Green energy to power energy demand in Southeast Asia: IEA

Renewable energy in Cambodia

Energy demand in the Southeast Asia region is set to grow by around 3 percent a year to 2030, and green energy will meet three-quarters of that increased demand, according to IEA’s fifth edition of the regional outlook.

As a result, Southeast Asia’s CO2 emissions would grow 35 percent from 2020 levels. Without stronger policy action, its net oil import bill, which stood at USD 50 billion in 2020, is set to multiply in size rapidly if today’s high commodity prices endure, IEA said in its report.

“Southeast Asia is an emerging heavyweight of global energy, and the speed of its economic development makes it even more essential that the region’s governments hasten efforts to transition to sustainable energy and that they get the international support they need to do so,” said IEA Executive Director Fatih Birol.

ASEAN’s members are Brunei Darussalam, Cambodia, Indonesia, Laos, Malaysia, Myanmar, the Philippines, Singapore, Thailand and Viet Nam. Several of them have announced ambitious targets for reaching carbon neutrality and curbing reliance on coal-fired power.

The report notes that international support will be critical, especially to boost innovation and develop much needed infrastructure such as renewable power generation and grids, as well as facilities for low emissions fuels.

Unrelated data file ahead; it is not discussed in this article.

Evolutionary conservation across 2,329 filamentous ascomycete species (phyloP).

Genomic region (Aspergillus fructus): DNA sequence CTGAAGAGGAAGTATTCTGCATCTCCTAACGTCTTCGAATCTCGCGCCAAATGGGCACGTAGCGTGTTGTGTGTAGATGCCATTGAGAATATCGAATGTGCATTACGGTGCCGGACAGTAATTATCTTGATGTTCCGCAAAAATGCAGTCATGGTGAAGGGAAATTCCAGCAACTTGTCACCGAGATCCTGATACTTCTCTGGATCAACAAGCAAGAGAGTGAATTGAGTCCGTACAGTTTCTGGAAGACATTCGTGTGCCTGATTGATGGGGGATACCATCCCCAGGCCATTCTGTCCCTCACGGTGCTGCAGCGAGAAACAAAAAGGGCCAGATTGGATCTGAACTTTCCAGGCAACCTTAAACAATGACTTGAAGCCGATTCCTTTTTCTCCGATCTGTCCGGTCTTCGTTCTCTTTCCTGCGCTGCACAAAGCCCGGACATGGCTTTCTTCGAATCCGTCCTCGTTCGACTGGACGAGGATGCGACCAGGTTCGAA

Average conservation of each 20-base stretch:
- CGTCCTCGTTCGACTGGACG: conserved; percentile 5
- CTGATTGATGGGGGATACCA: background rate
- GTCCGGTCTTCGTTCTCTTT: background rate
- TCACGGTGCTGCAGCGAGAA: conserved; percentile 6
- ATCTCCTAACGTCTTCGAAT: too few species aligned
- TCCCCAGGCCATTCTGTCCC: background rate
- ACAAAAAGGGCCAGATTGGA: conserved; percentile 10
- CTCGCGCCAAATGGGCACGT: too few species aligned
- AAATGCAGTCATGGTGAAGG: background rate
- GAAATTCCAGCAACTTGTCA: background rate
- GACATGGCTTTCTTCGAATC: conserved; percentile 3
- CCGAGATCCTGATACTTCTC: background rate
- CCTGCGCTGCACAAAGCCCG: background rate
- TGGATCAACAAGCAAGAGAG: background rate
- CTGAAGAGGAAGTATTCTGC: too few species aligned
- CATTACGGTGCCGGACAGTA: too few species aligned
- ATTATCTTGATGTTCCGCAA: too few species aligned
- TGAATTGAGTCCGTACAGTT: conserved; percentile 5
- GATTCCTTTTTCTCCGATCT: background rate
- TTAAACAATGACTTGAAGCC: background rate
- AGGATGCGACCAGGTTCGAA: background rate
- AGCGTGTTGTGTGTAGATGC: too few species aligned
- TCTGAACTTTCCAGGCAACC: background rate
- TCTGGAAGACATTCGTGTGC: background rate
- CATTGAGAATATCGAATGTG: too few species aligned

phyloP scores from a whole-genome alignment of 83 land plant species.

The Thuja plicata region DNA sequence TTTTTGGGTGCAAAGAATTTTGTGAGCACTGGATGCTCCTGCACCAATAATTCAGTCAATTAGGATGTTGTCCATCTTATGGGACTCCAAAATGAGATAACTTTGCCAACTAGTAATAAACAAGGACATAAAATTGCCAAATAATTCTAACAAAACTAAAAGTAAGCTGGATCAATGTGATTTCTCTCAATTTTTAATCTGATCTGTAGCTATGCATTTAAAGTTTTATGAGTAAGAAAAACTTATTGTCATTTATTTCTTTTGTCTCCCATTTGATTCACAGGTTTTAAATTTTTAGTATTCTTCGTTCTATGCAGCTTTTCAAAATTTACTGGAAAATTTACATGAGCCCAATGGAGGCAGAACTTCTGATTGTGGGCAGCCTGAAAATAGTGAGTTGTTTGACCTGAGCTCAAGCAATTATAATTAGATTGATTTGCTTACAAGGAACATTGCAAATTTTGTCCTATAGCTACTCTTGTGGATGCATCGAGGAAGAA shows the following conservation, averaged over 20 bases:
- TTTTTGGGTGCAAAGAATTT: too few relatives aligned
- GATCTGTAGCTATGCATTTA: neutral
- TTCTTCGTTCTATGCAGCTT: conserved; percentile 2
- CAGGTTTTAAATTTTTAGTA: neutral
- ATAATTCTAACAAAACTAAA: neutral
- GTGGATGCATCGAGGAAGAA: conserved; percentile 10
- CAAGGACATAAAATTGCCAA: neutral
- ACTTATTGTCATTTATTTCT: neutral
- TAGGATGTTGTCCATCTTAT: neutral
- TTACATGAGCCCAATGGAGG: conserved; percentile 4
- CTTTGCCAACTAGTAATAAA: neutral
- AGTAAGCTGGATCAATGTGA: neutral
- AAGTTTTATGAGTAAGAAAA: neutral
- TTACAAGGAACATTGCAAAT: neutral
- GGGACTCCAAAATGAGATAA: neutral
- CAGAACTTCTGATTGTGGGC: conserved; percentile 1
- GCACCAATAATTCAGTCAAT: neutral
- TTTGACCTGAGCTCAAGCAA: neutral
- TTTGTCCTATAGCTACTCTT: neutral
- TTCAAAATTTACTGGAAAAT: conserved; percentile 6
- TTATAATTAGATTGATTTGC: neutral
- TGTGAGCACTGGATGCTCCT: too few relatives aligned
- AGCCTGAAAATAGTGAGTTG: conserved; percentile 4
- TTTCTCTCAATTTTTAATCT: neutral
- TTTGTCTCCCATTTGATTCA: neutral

Total energy investment would need to reach USD 190 billion a year by 2030 to meet the region’s climate goals, up from around USD 70 billion a year between 2016 and 2020. While international development finance is essential, the report says ASEAN members could reduce financing costs and attract private investors by signalling their clear commitment to deploy low-carbon energy and by improving regulatory and financing frameworks.

Southeast Asia is set to play a major role in global energy transitions as a key supplier of critical minerals and manufacturer of clean energy products.

Indonesia and the Philippines are the two largest nickel producers in the world; Indonesia and Myanmar are the second and third largest tin producers; Myanmar accounts for 13 percent of global rare earth production; and Southeast Asia provides 6 percent of the world’s bauxite. Malaysia and Viet Nam are the world’s second and third largest manufacturers of solar PV modules, while Thailand is the 11th largest car manufacturer in the world and could become a key manufacturing hub for electric vehicles.